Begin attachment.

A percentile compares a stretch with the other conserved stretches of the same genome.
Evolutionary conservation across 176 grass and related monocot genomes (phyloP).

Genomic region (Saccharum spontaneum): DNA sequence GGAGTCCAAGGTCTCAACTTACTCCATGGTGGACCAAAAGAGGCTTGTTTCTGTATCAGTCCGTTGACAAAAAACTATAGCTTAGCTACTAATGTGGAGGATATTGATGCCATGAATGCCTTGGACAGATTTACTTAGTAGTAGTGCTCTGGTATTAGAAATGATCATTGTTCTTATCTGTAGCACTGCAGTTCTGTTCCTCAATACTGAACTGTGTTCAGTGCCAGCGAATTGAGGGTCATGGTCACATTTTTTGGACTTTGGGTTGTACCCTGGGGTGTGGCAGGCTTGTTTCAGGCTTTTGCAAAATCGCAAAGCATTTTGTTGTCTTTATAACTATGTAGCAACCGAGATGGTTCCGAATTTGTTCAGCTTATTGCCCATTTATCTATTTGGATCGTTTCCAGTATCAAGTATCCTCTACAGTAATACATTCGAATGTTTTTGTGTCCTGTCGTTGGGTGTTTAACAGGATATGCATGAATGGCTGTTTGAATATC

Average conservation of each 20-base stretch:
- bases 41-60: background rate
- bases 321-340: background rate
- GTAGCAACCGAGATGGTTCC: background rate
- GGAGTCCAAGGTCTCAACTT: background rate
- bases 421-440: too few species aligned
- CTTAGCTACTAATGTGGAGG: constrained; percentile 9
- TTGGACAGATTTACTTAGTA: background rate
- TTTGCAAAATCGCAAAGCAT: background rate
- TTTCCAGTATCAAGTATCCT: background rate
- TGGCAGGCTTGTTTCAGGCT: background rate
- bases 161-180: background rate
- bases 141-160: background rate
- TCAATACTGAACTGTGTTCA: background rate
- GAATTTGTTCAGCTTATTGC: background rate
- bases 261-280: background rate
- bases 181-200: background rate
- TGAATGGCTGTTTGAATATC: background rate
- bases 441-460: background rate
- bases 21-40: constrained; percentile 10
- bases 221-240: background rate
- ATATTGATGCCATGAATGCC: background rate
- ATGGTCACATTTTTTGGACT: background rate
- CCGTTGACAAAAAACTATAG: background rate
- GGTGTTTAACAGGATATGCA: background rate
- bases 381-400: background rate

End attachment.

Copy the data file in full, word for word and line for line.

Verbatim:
A percentile compares a stretch with the other conserved stretches of the same genome.
Evolutionary conservation across 176 grass and related monocot genomes (phyloP).

Genomic region (Saccharum spontaneum): DNA sequence GGAGTCCAAGGTCTCAACTTACTCCATGGTGGACCAAAAGAGGCTTGTTTCTGTATCAGTCCGTTGACAAAAAACTATAGCTTAGCTACTAATGTGGAGGATATTGATGCCATGAATGCCTTGGACAGATTTACTTAGTAGTAGTGCTCTGGTATTAGAAATGATCATTGTTCTTATCTGTAGCACTGCAGTTCTGTTCCTCAATACTGAACTGTGTTCAGTGCCAGCGAATTGAGGGTCATGGTCACATTTTTTGGACTTTGGGTTGTACCCTGGGGTGTGGCAGGCTTGTTTCAGGCTTTTGCAAAATCGCAAAGCATTTTGTTGTCTTTATAACTATGTAGCAACCGAGATGGTTCCGAATTTGTTCAGCTTATTGCCCATTTATCTATTTGGATCGTTTCCAGTATCAAGTATCCTCTACAGTAATACATTCGAATGTTTTTGTGTCCTGTCGTTGGGTGTTTAACAGGATATGCATGAATGGCTGTTTGAATATC

Average conservation of each 20-base stretch:
- bases 41-60: background rate
- bases 321-340: background rate
- GTAGCAACCGAGATGGTTCC: background rate
- GGAGTCCAAGGTCTCAACTT: background rate
- bases 421-440: too few species aligned
- CTTAGCTACTAATGTGGAGG: constrained; percentile 9
- TTGGACAGATTTACTTAGTA: background rate
- TTTGCAAAATCGCAAAGCAT: background rate
- TTTCCAGTATCAAGTATCCT: background rate
- TGGCAGGCTTGTTTCAGGCT: background rate
- bases 161-180: background rate
- bases 141-160: background rate
- TCAATACTGAACTGTGTTCA: background rate
- GAATTTGTTCAGCTTATTGC: background rate
- bases 261-280: background rate
- bases 181-200: background rate
- TGAATGGCTGTTTGAATATC: background rate
- bases 441-460: background rate
- bases 21-40: constrained; percentile 10
- bases 221-240: background rate
- ATATTGATGCCATGAATGCC: background rate
- ATGGTCACATTTTTTGGACT: background rate
- CCGTTGACAAAAAACTATAG: background rate
- GGTGTTTAACAGGATATGCA: background rate
- bases 381-400: background rate